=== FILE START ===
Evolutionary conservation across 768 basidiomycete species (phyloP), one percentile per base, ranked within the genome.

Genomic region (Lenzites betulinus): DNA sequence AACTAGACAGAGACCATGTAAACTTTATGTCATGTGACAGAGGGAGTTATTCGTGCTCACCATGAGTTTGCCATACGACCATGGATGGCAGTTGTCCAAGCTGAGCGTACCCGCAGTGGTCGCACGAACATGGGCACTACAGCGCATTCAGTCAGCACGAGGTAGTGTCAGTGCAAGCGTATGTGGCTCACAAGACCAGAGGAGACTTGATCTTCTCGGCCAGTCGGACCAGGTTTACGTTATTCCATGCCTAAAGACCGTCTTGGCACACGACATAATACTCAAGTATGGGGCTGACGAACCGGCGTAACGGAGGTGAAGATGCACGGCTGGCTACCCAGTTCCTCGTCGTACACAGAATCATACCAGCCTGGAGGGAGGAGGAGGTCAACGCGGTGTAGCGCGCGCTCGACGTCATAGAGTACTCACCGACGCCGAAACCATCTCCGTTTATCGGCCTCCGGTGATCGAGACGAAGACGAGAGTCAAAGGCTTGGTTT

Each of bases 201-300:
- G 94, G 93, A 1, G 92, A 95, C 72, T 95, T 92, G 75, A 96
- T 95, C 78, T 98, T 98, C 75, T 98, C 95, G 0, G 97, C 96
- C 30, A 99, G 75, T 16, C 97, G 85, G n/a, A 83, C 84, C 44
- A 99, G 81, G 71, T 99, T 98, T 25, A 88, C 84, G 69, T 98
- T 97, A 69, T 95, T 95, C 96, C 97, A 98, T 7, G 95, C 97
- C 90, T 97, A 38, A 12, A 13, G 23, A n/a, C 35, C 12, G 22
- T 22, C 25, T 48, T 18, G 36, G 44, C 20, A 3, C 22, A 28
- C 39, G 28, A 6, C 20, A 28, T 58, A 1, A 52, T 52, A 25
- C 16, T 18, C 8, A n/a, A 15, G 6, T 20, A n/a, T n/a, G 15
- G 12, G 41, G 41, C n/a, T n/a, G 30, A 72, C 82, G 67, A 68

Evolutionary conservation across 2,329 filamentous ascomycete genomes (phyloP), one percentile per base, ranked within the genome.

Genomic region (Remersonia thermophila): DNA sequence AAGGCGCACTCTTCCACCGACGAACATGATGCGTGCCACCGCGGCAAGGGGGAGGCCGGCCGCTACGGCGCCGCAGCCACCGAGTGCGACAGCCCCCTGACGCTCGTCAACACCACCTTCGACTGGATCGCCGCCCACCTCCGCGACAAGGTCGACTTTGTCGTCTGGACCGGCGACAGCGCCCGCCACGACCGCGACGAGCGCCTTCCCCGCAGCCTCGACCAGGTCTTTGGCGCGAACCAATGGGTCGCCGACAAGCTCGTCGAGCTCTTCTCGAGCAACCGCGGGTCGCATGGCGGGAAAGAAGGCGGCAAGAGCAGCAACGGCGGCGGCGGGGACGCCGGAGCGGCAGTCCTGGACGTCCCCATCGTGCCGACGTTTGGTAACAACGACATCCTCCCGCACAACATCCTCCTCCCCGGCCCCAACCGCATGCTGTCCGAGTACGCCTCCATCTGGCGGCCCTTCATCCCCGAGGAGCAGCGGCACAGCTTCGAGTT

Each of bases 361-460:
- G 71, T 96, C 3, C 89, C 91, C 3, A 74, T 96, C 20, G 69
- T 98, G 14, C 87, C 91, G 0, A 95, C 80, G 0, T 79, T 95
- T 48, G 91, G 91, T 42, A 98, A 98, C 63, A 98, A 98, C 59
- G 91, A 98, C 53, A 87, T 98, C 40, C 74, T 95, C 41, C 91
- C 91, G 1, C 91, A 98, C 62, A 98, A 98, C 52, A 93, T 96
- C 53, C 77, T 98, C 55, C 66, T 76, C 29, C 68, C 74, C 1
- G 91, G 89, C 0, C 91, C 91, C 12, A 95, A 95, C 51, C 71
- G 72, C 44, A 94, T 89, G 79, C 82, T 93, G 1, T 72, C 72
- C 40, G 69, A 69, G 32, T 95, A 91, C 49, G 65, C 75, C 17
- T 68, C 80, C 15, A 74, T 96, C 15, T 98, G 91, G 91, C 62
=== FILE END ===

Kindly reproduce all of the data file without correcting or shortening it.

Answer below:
Evolutionary conservation across 768 basidiomycete species (phyloP), one percentile per base, ranked within the genome.

Genomic region (Lenzites betulinus): DNA sequence AACTAGACAGAGACCATGTAAACTTTATGTCATGTGACAGAGGGAGTTATTCGTGCTCACCATGAGTTTGCCATACGACCATGGATGGCAGTTGTCCAAGCTGAGCGTACCCGCAGTGGTCGCACGAACATGGGCACTACAGCGCATTCAGTCAGCACGAGGTAGTGTCAGTGCAAGCGTATGTGGCTCACAAGACCAGAGGAGACTTGATCTTCTCGGCCAGTCGGACCAGGTTTACGTTATTCCATGCCTAAAGACCGTCTTGGCACACGACATAATACTCAAGTATGGGGCTGACGAACCGGCGTAACGGAGGTGAAGATGCACGGCTGGCTACCCAGTTCCTCGTCGTACACAGAATCATACCAGCCTGGAGGGAGGAGGAGGTCAACGCGGTGTAGCGCGCGCTCGACGTCATAGAGTACTCACCGACGCCGAAACCATCTCCGTTTATCGGCCTCCGGTGATCGAGACGAAGACGAGAGTCAAAGGCTTGGTTT

Each of bases 201-300:
- G 94, G 93, A 1, G 92, A 95, C 72, T 95, T 92, G 75, A 96
- T 95, C 78, T 98, T 98, C 75, T 98, C 95, G 0, G 97, C 96
- C 30, A 99, G 75, T 16, C 97, G 85, G n/a, A 83, C 84, C 44
- A 99, G 81, G 71, T 99, T 98, T 25, A 88, C 84, G 69, T 98
- T 97, A 69, T 95, T 95, C 96, C 97, A 98, T 7, G 95, C 97
- C 90, T 97, A 38, A 12, A 13, G 23, A n/a, C 35, C 12, G 22
- T 22, C 25, T 48, T 18, G 36, G 44, C 20, A 3, C 22, A 28
- C 39, G 28, A 6, C 20, A 28, T 58, A 1, A 52, T 52, A 25
- C 16, T 18, C 8, A n/a, A 15, G 6, T 20, A n/a, T n/a, G 15
- G 12, G 41, G 41, C n/a, T n/a, G 30, A 72, C 82, G 67, A 68

Evolutionary conservation across 2,329 filamentous ascomycete genomes (phyloP), one percentile per base, ranked within the genome.

Genomic region (Remersonia thermophila): DNA sequence AAGGCGCACTCTTCCACCGACGAACATGATGCGTGCCACCGCGGCAAGGGGGAGGCCGGCCGCTACGGCGCCGCAGCCACCGAGTGCGACAGCCCCCTGACGCTCGTCAACACCACCTTCGACTGGATCGCCGCCCACCTCCGCGACAAGGTCGACTTTGTCGTCTGGACCGGCGACAGCGCCCGCCACGACCGCGACGAGCGCCTTCCCCGCAGCCTCGACCAGGTCTTTGGCGCGAACCAATGGGTCGCCGACAAGCTCGTCGAGCTCTTCTCGAGCAACCGCGGGTCGCATGGCGGGAAAGAAGGCGGCAAGAGCAGCAACGGCGGCGGCGGGGACGCCGGAGCGGCAGTCCTGGACGTCCCCATCGTGCCGACGTTTGGTAACAACGACATCCTCCCGCACAACATCCTCCTCCCCGGCCCCAACCGCATGCTGTCCGAGTACGCCTCCATCTGGCGGCCCTTCATCCCCGAGGAGCAGCGGCACAGCTTCGAGTT

Each of bases 361-460:
- G 71, T 96, C 3, C 89, C 91, C 3, A 74, T 96, C 20, G 69
- T 98, G 14, C 87, C 91, G 0, A 95, C 80, G 0, T 79, T 95
- T 48, G 91, G 91, T 42, A 98, A 98, C 63, A 98, A 98, C 59
- G 91, A 98, C 53, A 87, T 98, C 40, C 74, T 95, C 41, C 91
- C 91, G 1, C 91, A 98, C 62, A 98, A 98, C 52, A 93, T 96
- C 53, C 77, T 98, C 55, C 66, T 76, C 29, C 68, C 74, C 1
- G 91, G 89, C 0, C 91, C 91, C 12, A 95, A 95, C 51, C 71
- G 72, C 44, A 94, T 89, G 79, C 82, T 93, G 1, T 72, C 72
- C 40, G 69, A 69, G 32, T 95, A 91, C 49, G 65, C 75, C 17
- T 68, C 80, C 15, A 74, T 96, C 15, T 98, G 91, G 91, C 62